Enzymeimmunoassay of 17-alphahydroxyprogesterone
thesisposted on 11.03.2013, 13:55 by David B. Henson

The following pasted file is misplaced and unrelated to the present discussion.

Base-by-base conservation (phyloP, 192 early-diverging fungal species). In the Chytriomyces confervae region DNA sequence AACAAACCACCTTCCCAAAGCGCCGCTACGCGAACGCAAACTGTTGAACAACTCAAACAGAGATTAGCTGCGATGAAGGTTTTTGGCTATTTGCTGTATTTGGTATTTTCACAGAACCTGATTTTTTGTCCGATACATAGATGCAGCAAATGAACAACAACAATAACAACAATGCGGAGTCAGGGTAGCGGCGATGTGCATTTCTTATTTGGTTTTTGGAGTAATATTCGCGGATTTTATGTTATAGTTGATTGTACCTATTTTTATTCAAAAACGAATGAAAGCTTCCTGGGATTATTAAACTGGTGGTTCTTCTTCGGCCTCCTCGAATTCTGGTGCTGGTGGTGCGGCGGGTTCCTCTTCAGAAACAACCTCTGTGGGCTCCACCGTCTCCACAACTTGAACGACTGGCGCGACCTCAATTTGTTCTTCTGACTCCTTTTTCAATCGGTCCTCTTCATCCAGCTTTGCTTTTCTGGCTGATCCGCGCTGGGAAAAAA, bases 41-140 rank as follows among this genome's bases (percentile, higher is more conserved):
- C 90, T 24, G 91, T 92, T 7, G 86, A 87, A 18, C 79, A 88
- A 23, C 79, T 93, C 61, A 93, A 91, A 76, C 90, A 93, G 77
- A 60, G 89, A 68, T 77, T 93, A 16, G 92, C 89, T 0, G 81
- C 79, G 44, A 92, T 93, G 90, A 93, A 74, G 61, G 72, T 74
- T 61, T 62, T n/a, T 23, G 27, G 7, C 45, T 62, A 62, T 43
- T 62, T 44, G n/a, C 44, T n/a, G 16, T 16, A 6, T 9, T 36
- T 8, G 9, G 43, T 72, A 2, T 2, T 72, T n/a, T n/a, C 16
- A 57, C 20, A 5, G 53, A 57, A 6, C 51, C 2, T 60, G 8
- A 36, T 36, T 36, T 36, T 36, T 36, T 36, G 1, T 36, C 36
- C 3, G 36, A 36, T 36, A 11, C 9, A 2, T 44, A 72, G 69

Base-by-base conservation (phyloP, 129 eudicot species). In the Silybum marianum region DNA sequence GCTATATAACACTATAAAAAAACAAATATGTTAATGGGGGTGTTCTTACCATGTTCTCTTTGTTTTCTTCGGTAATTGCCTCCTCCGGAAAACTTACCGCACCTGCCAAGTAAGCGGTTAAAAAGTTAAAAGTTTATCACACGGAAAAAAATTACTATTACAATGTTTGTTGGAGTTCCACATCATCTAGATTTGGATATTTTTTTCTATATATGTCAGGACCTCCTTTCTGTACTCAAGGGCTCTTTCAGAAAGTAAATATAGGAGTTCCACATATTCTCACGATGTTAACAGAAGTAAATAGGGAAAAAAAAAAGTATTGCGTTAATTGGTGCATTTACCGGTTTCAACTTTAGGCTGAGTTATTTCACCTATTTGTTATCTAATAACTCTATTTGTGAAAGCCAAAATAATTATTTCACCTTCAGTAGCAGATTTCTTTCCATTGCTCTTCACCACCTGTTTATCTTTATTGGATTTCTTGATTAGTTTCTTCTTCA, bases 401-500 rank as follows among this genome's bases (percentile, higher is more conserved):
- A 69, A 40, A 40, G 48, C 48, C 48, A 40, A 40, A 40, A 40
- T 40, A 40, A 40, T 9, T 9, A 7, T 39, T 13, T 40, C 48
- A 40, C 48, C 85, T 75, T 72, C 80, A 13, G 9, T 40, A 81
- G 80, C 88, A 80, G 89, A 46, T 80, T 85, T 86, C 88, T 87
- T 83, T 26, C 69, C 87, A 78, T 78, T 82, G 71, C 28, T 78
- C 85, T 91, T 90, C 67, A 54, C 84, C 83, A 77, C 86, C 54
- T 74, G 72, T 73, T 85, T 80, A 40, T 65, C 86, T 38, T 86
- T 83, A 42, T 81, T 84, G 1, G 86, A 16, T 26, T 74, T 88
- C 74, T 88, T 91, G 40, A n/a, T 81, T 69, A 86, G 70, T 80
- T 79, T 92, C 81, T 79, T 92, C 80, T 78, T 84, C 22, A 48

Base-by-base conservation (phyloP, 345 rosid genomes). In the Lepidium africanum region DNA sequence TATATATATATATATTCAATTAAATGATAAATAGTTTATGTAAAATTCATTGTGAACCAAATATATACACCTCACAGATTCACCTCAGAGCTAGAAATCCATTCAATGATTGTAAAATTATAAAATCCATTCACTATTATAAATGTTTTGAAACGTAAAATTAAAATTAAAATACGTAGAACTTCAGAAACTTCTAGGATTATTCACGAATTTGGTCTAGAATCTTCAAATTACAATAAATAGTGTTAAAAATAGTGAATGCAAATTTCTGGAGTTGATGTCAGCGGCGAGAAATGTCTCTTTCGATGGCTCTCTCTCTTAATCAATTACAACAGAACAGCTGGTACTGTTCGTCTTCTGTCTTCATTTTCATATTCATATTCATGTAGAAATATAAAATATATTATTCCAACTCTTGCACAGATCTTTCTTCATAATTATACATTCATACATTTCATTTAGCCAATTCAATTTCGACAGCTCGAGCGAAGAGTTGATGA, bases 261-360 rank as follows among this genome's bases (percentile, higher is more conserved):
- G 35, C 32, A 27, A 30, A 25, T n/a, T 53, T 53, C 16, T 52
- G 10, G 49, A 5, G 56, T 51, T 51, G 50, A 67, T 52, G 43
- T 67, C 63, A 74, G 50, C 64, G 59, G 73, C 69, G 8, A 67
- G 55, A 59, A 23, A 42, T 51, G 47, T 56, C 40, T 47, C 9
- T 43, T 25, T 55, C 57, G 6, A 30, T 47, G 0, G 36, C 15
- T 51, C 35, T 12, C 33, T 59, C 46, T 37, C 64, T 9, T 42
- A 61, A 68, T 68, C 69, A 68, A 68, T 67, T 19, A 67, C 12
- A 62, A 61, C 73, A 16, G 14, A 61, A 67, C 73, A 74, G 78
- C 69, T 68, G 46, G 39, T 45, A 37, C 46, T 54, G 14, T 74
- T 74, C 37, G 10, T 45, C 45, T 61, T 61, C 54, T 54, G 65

21-hydroxylase deficiency is the commonest enzyme defect in congenital adrenal hyperplasia resulting in low circulating cortisol and, in severe cases, low aldosterone which may lead to cardiac arrest in the neonate. As the low levels of coitisol· lead to raised levels of adrenocorticotrophic hormone large concentrations of androgens are formed in utero which may lead to cliteromegaly and consequent confusion of the sexes at birth. High concentrations of the androgens give rise to rapid growth in early childhood and early fusion of the epiphyses results in short stature of the adult. 17-alphahydroxyprogesterone (170HP) is raised in the blood and saliva of children with 21-hydroxylase deficiency. 170HP is commonly measured by radioimmunoassay which limits the assay to being performed by laboratories equipped with beta or gamma counters. The aim of this project was to develop an enzymeimmunoassay which could be carried out using the minimum amount of equipment. Horseradish peroxidase was conjugated to 170HP-O-carboxymethyloxime using a mixed anhydride reaction. Separation of free and bound label was achieved using a second antibody linked to magnetisable particle solid phase. Measurement of the bound enzyme activity yielded colours which could be compared by eye, with known standards, to give a semi-quantitative assay. Alternatively the absorbance could be measured using a spectrophotometer for full quantitative results. The developed assays were evaluated, comparing the results with radioimmunoassay, and then used for measuring 170HP in blood and saliva in various clinical situations.